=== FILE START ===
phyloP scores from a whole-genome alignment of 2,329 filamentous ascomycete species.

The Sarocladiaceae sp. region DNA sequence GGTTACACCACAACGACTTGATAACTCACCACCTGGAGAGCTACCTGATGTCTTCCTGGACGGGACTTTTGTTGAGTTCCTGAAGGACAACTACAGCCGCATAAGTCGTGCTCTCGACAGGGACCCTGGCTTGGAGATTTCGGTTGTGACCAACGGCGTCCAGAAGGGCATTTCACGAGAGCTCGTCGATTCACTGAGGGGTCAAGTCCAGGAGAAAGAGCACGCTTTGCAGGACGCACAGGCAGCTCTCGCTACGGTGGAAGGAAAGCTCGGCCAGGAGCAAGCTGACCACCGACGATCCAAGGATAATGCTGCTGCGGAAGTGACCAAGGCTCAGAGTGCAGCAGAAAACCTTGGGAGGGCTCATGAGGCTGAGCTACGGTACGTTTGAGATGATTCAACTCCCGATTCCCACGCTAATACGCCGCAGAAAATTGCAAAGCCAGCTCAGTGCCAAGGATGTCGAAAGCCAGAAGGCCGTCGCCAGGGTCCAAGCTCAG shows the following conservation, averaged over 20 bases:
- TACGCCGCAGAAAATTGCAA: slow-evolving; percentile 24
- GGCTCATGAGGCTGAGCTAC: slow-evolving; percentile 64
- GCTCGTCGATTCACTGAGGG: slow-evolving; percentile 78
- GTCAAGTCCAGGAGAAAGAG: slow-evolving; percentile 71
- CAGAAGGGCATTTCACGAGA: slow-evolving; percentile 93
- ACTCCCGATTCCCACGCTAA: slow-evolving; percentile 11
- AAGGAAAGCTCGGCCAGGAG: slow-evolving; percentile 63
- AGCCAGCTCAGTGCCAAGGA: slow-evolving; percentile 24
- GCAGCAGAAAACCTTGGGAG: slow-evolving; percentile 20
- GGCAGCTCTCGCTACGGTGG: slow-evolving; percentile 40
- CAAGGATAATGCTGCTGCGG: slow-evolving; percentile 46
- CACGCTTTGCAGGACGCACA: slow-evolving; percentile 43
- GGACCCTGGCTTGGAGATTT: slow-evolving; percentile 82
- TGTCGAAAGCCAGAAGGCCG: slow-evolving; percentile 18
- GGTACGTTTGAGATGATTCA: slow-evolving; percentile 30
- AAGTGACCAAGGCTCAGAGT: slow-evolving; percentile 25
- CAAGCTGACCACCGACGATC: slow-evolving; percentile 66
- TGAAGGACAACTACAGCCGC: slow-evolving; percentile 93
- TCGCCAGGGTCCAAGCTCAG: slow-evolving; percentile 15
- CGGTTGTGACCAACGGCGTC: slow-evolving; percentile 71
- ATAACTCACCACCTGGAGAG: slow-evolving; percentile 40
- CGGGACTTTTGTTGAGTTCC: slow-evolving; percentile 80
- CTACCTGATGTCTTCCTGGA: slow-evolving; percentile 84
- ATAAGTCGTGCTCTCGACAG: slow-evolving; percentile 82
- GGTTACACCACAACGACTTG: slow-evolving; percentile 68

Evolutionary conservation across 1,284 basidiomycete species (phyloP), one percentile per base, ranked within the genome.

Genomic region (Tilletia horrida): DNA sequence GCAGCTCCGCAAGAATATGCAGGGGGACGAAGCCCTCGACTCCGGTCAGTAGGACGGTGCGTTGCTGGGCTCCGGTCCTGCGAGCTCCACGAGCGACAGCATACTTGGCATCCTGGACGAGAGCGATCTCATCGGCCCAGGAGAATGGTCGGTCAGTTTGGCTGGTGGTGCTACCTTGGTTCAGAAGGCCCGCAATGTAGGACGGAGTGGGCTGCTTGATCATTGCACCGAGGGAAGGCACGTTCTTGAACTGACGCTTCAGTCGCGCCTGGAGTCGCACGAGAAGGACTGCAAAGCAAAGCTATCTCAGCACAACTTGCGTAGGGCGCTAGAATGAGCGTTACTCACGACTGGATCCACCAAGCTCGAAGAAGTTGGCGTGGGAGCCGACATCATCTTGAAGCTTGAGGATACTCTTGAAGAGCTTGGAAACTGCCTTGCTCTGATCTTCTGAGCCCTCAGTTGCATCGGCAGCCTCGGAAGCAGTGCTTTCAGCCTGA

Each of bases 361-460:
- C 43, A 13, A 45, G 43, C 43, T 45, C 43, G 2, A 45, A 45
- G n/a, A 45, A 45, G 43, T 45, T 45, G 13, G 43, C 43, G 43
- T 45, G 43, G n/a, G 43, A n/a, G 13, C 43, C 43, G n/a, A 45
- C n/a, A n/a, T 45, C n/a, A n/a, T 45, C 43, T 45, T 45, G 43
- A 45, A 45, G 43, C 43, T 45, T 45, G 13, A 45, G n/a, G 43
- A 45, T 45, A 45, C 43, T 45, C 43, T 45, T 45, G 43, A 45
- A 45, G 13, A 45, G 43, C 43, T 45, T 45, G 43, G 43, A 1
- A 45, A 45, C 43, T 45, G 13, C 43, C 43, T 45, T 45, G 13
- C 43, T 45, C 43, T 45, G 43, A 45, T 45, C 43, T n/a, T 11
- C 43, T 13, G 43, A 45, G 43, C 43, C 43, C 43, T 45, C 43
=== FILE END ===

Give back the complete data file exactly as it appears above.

phyloP scores from a whole-genome alignment of 2,329 filamentous ascomycete species.

The Sarocladiaceae sp. region DNA sequence GGTTACACCACAACGACTTGATAACTCACCACCTGGAGAGCTACCTGATGTCTTCCTGGACGGGACTTTTGTTGAGTTCCTGAAGGACAACTACAGCCGCATAAGTCGTGCTCTCGACAGGGACCCTGGCTTGGAGATTTCGGTTGTGACCAACGGCGTCCAGAAGGGCATTTCACGAGAGCTCGTCGATTCACTGAGGGGTCAAGTCCAGGAGAAAGAGCACGCTTTGCAGGACGCACAGGCAGCTCTCGCTACGGTGGAAGGAAAGCTCGGCCAGGAGCAAGCTGACCACCGACGATCCAAGGATAATGCTGCTGCGGAAGTGACCAAGGCTCAGAGTGCAGCAGAAAACCTTGGGAGGGCTCATGAGGCTGAGCTACGGTACGTTTGAGATGATTCAACTCCCGATTCCCACGCTAATACGCCGCAGAAAATTGCAAAGCCAGCTCAGTGCCAAGGATGTCGAAAGCCAGAAGGCCGTCGCCAGGGTCCAAGCTCAG shows the following conservation, averaged over 20 bases:
- TACGCCGCAGAAAATTGCAA: slow-evolving; percentile 24
- GGCTCATGAGGCTGAGCTAC: slow-evolving; percentile 64
- GCTCGTCGATTCACTGAGGG: slow-evolving; percentile 78
- GTCAAGTCCAGGAGAAAGAG: slow-evolving; percentile 71
- CAGAAGGGCATTTCACGAGA: slow-evolving; percentile 93
- ACTCCCGATTCCCACGCTAA: slow-evolving; percentile 11
- AAGGAAAGCTCGGCCAGGAG: slow-evolving; percentile 63
- AGCCAGCTCAGTGCCAAGGA: slow-evolving; percentile 24
- GCAGCAGAAAACCTTGGGAG: slow-evolving; percentile 20
- GGCAGCTCTCGCTACGGTGG: slow-evolving; percentile 40
- CAAGGATAATGCTGCTGCGG: slow-evolving; percentile 46
- CACGCTTTGCAGGACGCACA: slow-evolving; percentile 43
- GGACCCTGGCTTGGAGATTT: slow-evolving; percentile 82
- TGTCGAAAGCCAGAAGGCCG: slow-evolving; percentile 18
- GGTACGTTTGAGATGATTCA: slow-evolving; percentile 30
- AAGTGACCAAGGCTCAGAGT: slow-evolving; percentile 25
- CAAGCTGACCACCGACGATC: slow-evolving; percentile 66
- TGAAGGACAACTACAGCCGC: slow-evolving; percentile 93
- TCGCCAGGGTCCAAGCTCAG: slow-evolving; percentile 15
- CGGTTGTGACCAACGGCGTC: slow-evolving; percentile 71
- ATAACTCACCACCTGGAGAG: slow-evolving; percentile 40
- CGGGACTTTTGTTGAGTTCC: slow-evolving; percentile 80
- CTACCTGATGTCTTCCTGGA: slow-evolving; percentile 84
- ATAAGTCGTGCTCTCGACAG: slow-evolving; percentile 82
- GGTTACACCACAACGACTTG: slow-evolving; percentile 68

Evolutionary conservation across 1,284 basidiomycete species (phyloP), one percentile per base, ranked within the genome.

Genomic region (Tilletia horrida): DNA sequence GCAGCTCCGCAAGAATATGCAGGGGGACGAAGCCCTCGACTCCGGTCAGTAGGACGGTGCGTTGCTGGGCTCCGGTCCTGCGAGCTCCACGAGCGACAGCATACTTGGCATCCTGGACGAGAGCGATCTCATCGGCCCAGGAGAATGGTCGGTCAGTTTGGCTGGTGGTGCTACCTTGGTTCAGAAGGCCCGCAATGTAGGACGGAGTGGGCTGCTTGATCATTGCACCGAGGGAAGGCACGTTCTTGAACTGACGCTTCAGTCGCGCCTGGAGTCGCACGAGAAGGACTGCAAAGCAAAGCTATCTCAGCACAACTTGCGTAGGGCGCTAGAATGAGCGTTACTCACGACTGGATCCACCAAGCTCGAAGAAGTTGGCGTGGGAGCCGACATCATCTTGAAGCTTGAGGATACTCTTGAAGAGCTTGGAAACTGCCTTGCTCTGATCTTCTGAGCCCTCAGTTGCATCGGCAGCCTCGGAAGCAGTGCTTTCAGCCTGA

Each of bases 361-460:
- C 43, A 13, A 45, G 43, C 43, T 45, C 43, G 2, A 45, A 45
- G n/a, A 45, A 45, G 43, T 45, T 45, G 13, G 43, C 43, G 43
- T 45, G 43, G n/a, G 43, A n/a, G 13, C 43, C 43, G n/a, A 45
- C n/a, A n/a, T 45, C n/a, A n/a, T 45, C 43, T 45, T 45, G 43
- A 45, A 45, G 43, C 43, T 45, T 45, G 13, A 45, G n/a, G 43
- A 45, T 45, A 45, C 43, T 45, C 43, T 45, T 45, G 43, A 45
- A 45, G 13, A 45, G 43, C 43, T 45, T 45, G 43, G 43, A 1
- A 45, A 45, C 43, T 45, G 13, C 43, C 43, T 45, T 45, G 13
- C 43, T 45, C 43, T 45, G 43, A 45, T 45, C 43, T n/a, T 11
- C 43, T 13, G 43, A 45, G 43, C 43, C 43, C 43, T 45, C 43